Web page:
Basal cell carcinoma is one of the most popular question to
appear in pathology viva. You will be expected to describe the typical
histological features and various ways of treating the tumour.
Clinically, basal cell carcinoma may be well-defined (far commoner;
with nodular appearance, rolled edge, central ulceration and telangiectasia)
or diffused (plaque-like so called the morphea form with ill-defined edges).
Histologically, the following features are present:
the tumor cells form dermal nests, cords, and islands that, in a given
plane or section, may or may not communicate with the overlying epidermis.
the cells forming nest are small and round and resemble basal keratinocytes
at the periphery of the nests, these cells elongate in parallel array,
forming a palisading pattern (the examiner
will expect you to mention the term palisading).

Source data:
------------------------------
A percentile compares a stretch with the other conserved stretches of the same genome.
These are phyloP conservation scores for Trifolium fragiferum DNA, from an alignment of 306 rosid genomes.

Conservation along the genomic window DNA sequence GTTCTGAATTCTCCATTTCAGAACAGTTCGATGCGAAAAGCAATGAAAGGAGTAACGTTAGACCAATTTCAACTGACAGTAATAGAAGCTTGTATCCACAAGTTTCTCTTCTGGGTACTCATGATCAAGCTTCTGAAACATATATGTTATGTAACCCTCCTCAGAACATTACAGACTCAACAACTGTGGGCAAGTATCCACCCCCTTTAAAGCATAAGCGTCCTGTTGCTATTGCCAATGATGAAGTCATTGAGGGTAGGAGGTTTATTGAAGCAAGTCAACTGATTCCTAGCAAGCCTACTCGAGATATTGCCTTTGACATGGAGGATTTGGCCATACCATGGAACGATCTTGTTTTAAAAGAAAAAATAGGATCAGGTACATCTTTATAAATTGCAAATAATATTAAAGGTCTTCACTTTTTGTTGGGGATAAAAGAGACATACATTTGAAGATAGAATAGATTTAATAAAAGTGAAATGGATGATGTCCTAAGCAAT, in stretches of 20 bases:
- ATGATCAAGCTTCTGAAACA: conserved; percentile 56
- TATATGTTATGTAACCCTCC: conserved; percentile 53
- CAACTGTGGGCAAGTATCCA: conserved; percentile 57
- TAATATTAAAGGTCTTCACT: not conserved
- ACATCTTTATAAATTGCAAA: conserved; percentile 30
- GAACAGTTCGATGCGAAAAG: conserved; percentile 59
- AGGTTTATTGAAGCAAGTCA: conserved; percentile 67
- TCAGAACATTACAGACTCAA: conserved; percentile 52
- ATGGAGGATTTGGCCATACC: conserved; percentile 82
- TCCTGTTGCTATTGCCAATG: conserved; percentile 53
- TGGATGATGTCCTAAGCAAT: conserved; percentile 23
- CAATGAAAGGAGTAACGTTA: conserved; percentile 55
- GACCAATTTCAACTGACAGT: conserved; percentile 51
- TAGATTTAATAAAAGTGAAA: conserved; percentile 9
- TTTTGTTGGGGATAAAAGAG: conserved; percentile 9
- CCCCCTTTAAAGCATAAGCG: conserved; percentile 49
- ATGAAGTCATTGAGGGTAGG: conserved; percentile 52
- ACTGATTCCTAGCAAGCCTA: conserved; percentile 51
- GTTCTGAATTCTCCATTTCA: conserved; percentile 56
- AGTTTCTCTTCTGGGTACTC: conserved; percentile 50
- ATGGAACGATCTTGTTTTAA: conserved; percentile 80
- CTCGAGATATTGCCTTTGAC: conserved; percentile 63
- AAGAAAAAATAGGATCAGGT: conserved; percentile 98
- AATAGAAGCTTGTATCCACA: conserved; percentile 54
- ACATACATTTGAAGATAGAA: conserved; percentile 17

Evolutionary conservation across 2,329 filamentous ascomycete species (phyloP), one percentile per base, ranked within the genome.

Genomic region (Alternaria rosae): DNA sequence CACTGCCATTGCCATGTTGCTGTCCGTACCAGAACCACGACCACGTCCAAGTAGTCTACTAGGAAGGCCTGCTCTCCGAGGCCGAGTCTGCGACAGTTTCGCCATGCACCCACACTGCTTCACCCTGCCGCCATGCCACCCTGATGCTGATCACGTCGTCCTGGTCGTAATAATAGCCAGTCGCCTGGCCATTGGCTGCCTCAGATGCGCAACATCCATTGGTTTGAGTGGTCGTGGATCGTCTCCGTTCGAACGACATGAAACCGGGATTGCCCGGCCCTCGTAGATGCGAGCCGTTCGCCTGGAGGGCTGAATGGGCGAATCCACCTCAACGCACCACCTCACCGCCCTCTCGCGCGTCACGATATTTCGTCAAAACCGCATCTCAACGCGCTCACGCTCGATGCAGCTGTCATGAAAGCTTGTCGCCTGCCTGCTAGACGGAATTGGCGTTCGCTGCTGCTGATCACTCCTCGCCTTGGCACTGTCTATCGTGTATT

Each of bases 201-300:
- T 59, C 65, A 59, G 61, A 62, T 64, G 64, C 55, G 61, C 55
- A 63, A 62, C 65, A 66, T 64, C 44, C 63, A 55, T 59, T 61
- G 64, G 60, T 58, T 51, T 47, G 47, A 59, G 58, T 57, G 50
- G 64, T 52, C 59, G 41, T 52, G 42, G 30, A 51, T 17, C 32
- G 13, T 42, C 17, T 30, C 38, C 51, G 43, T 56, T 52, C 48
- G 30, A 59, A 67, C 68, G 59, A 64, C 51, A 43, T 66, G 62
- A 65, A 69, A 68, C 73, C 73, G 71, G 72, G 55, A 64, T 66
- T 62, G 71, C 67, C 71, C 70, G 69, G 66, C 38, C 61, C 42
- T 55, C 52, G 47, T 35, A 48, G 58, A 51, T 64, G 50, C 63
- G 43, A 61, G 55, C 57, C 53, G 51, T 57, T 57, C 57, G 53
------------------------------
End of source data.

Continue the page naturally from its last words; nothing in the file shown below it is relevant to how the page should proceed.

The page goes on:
the tumor cells, have little pleomorphism, and mitosis are infrequent.
Low magnification. The skin shows an area of ulceration
Islands of basal cell carcinoma (B1) and cords of basal
(Bc) in communication with the epidermis. A hair follicle
is also visible.
Inflammatory cells are visible surrounding the tumour
High magnification. Basal cell carcinoma below the epidermis.
Note the typical nuclear palisading at the peripheral
layer of the tumour.
Common viva questions:
How would you manage a basal cell carcinoma? (Confirm diagnosis
biopsy and tumour excision with 3 mm clear margin. Other
modalities of treatment
include: cryotherapy, radiation and chemotherapy by applying
5 FU cream.)
What is the advantage of Moh's method of excising basal cell carcinoma?
(ensure complete tumour excision and preserve tissue)
Is basal cell carcinoma inherited? (some hereditary conditions
are associated with basal cell carcinoma for example: Gorlin-Goltz's syndrome,
Bazex's syndrome and xeroderma pigmentosa.)